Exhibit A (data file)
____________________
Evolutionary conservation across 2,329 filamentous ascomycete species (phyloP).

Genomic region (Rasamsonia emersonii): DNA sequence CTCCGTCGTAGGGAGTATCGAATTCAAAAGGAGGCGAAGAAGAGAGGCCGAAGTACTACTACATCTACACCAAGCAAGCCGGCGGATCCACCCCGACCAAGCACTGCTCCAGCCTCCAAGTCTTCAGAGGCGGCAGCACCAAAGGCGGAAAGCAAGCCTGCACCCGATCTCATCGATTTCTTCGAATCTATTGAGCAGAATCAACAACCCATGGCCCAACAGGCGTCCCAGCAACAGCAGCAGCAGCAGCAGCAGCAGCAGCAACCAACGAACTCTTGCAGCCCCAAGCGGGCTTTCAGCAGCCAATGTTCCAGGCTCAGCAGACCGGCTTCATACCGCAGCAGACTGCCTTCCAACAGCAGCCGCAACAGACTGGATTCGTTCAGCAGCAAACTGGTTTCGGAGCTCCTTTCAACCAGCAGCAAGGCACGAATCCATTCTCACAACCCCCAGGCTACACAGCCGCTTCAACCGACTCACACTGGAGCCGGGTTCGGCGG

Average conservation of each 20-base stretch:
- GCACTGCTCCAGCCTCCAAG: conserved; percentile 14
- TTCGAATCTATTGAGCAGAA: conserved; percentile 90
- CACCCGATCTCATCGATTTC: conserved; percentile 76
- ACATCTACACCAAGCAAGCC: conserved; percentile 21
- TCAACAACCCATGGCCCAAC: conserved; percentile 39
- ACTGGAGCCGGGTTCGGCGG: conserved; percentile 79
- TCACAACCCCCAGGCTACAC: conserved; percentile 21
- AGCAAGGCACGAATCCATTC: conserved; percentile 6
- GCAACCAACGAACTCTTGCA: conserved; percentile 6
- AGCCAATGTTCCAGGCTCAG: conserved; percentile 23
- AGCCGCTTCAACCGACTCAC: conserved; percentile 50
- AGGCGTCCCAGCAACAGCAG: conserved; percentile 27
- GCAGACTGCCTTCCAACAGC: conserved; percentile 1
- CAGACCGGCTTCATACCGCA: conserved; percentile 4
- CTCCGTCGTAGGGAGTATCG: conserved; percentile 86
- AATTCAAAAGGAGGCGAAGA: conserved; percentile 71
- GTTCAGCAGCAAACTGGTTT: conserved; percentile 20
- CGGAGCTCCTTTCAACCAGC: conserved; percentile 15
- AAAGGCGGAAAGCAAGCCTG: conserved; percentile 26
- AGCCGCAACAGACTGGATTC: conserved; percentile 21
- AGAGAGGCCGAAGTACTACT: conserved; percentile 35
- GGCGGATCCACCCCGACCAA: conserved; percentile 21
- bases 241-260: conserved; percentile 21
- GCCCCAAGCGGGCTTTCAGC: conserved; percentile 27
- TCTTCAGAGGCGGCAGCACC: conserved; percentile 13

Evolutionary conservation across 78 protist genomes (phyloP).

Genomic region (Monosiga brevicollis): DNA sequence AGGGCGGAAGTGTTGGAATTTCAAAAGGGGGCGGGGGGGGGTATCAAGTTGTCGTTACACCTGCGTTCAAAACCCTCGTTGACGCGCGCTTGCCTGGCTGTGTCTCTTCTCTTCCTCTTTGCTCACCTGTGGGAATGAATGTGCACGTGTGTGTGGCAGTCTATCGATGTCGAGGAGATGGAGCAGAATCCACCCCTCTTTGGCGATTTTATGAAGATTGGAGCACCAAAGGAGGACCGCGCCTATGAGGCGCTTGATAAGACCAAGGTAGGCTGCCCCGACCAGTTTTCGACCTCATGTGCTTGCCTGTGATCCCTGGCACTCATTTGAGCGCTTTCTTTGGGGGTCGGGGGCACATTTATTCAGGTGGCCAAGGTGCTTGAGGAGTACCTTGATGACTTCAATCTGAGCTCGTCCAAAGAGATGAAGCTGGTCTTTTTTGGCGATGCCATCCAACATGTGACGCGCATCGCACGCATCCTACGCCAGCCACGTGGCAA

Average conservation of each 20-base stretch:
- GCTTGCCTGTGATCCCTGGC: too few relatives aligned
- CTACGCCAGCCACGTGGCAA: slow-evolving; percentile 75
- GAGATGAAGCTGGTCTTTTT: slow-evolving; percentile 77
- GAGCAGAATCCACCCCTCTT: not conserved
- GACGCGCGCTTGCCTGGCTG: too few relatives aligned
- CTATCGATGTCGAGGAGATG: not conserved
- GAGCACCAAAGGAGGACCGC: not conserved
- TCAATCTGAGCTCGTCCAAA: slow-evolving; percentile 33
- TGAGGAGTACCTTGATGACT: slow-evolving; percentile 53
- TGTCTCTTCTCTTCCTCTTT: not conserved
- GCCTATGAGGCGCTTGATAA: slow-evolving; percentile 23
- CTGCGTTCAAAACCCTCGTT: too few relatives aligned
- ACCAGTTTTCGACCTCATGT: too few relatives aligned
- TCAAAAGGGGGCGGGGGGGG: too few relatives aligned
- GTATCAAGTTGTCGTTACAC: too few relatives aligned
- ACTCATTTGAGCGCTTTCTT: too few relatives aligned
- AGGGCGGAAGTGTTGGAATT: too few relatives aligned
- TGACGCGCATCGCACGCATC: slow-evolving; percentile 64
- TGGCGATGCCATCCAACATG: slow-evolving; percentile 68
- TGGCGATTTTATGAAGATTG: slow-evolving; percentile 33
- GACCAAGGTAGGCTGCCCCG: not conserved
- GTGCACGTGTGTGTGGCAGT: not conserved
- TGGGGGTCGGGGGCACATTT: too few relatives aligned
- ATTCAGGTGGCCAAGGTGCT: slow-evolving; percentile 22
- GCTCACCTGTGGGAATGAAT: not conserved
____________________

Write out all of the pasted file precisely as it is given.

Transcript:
Evolutionary conservation across 2,329 filamentous ascomycete species (phyloP).

Genomic region (Rasamsonia emersonii): DNA sequence CTCCGTCGTAGGGAGTATCGAATTCAAAAGGAGGCGAAGAAGAGAGGCCGAAGTACTACTACATCTACACCAAGCAAGCCGGCGGATCCACCCCGACCAAGCACTGCTCCAGCCTCCAAGTCTTCAGAGGCGGCAGCACCAAAGGCGGAAAGCAAGCCTGCACCCGATCTCATCGATTTCTTCGAATCTATTGAGCAGAATCAACAACCCATGGCCCAACAGGCGTCCCAGCAACAGCAGCAGCAGCAGCAGCAGCAGCAGCAACCAACGAACTCTTGCAGCCCCAAGCGGGCTTTCAGCAGCCAATGTTCCAGGCTCAGCAGACCGGCTTCATACCGCAGCAGACTGCCTTCCAACAGCAGCCGCAACAGACTGGATTCGTTCAGCAGCAAACTGGTTTCGGAGCTCCTTTCAACCAGCAGCAAGGCACGAATCCATTCTCACAACCCCCAGGCTACACAGCCGCTTCAACCGACTCACACTGGAGCCGGGTTCGGCGG

Average conservation of each 20-base stretch:
- GCACTGCTCCAGCCTCCAAG: conserved; percentile 14
- TTCGAATCTATTGAGCAGAA: conserved; percentile 90
- CACCCGATCTCATCGATTTC: conserved; percentile 76
- ACATCTACACCAAGCAAGCC: conserved; percentile 21
- TCAACAACCCATGGCCCAAC: conserved; percentile 39
- ACTGGAGCCGGGTTCGGCGG: conserved; percentile 79
- TCACAACCCCCAGGCTACAC: conserved; percentile 21
- AGCAAGGCACGAATCCATTC: conserved; percentile 6
- GCAACCAACGAACTCTTGCA: conserved; percentile 6
- AGCCAATGTTCCAGGCTCAG: conserved; percentile 23
- AGCCGCTTCAACCGACTCAC: conserved; percentile 50
- AGGCGTCCCAGCAACAGCAG: conserved; percentile 27
- GCAGACTGCCTTCCAACAGC: conserved; percentile 1
- CAGACCGGCTTCATACCGCA: conserved; percentile 4
- CTCCGTCGTAGGGAGTATCG: conserved; percentile 86
- AATTCAAAAGGAGGCGAAGA: conserved; percentile 71
- GTTCAGCAGCAAACTGGTTT: conserved; percentile 20
- CGGAGCTCCTTTCAACCAGC: conserved; percentile 15
- AAAGGCGGAAAGCAAGCCTG: conserved; percentile 26
- AGCCGCAACAGACTGGATTC: conserved; percentile 21
- AGAGAGGCCGAAGTACTACT: conserved; percentile 35
- GGCGGATCCACCCCGACCAA: conserved; percentile 21
- bases 241-260: conserved; percentile 21
- GCCCCAAGCGGGCTTTCAGC: conserved; percentile 27
- TCTTCAGAGGCGGCAGCACC: conserved; percentile 13

Evolutionary conservation across 78 protist genomes (phyloP).

Genomic region (Monosiga brevicollis): DNA sequence AGGGCGGAAGTGTTGGAATTTCAAAAGGGGGCGGGGGGGGGTATCAAGTTGTCGTTACACCTGCGTTCAAAACCCTCGTTGACGCGCGCTTGCCTGGCTGTGTCTCTTCTCTTCCTCTTTGCTCACCTGTGGGAATGAATGTGCACGTGTGTGTGGCAGTCTATCGATGTCGAGGAGATGGAGCAGAATCCACCCCTCTTTGGCGATTTTATGAAGATTGGAGCACCAAAGGAGGACCGCGCCTATGAGGCGCTTGATAAGACCAAGGTAGGCTGCCCCGACCAGTTTTCGACCTCATGTGCTTGCCTGTGATCCCTGGCACTCATTTGAGCGCTTTCTTTGGGGGTCGGGGGCACATTTATTCAGGTGGCCAAGGTGCTTGAGGAGTACCTTGATGACTTCAATCTGAGCTCGTCCAAAGAGATGAAGCTGGTCTTTTTTGGCGATGCCATCCAACATGTGACGCGCATCGCACGCATCCTACGCCAGCCACGTGGCAA

Average conservation of each 20-base stretch:
- GCTTGCCTGTGATCCCTGGC: too few relatives aligned
- CTACGCCAGCCACGTGGCAA: slow-evolving; percentile 75
- GAGATGAAGCTGGTCTTTTT: slow-evolving; percentile 77
- GAGCAGAATCCACCCCTCTT: not conserved
- GACGCGCGCTTGCCTGGCTG: too few relatives aligned
- CTATCGATGTCGAGGAGATG: not conserved
- GAGCACCAAAGGAGGACCGC: not conserved
- TCAATCTGAGCTCGTCCAAA: slow-evolving; percentile 33
- TGAGGAGTACCTTGATGACT: slow-evolving; percentile 53
- TGTCTCTTCTCTTCCTCTTT: not conserved
- GCCTATGAGGCGCTTGATAA: slow-evolving; percentile 23
- CTGCGTTCAAAACCCTCGTT: too few relatives aligned
- ACCAGTTTTCGACCTCATGT: too few relatives aligned
- TCAAAAGGGGGCGGGGGGGG: too few relatives aligned
- GTATCAAGTTGTCGTTACAC: too few relatives aligned
- ACTCATTTGAGCGCTTTCTT: too few relatives aligned
- AGGGCGGAAGTGTTGGAATT: too few relatives aligned
- TGACGCGCATCGCACGCATC: slow-evolving; percentile 64
- TGGCGATGCCATCCAACATG: slow-evolving; percentile 68
- TGGCGATTTTATGAAGATTG: slow-evolving; percentile 33
- GACCAAGGTAGGCTGCCCCG: not conserved
- GTGCACGTGTGTGTGGCAGT: not conserved
- TGGGGGTCGGGGGCACATTT: too few relatives aligned
- ATTCAGGTGGCCAAGGTGCT: slow-evolving; percentile 22
- GCTCACCTGTGGGAATGAAT: not conserved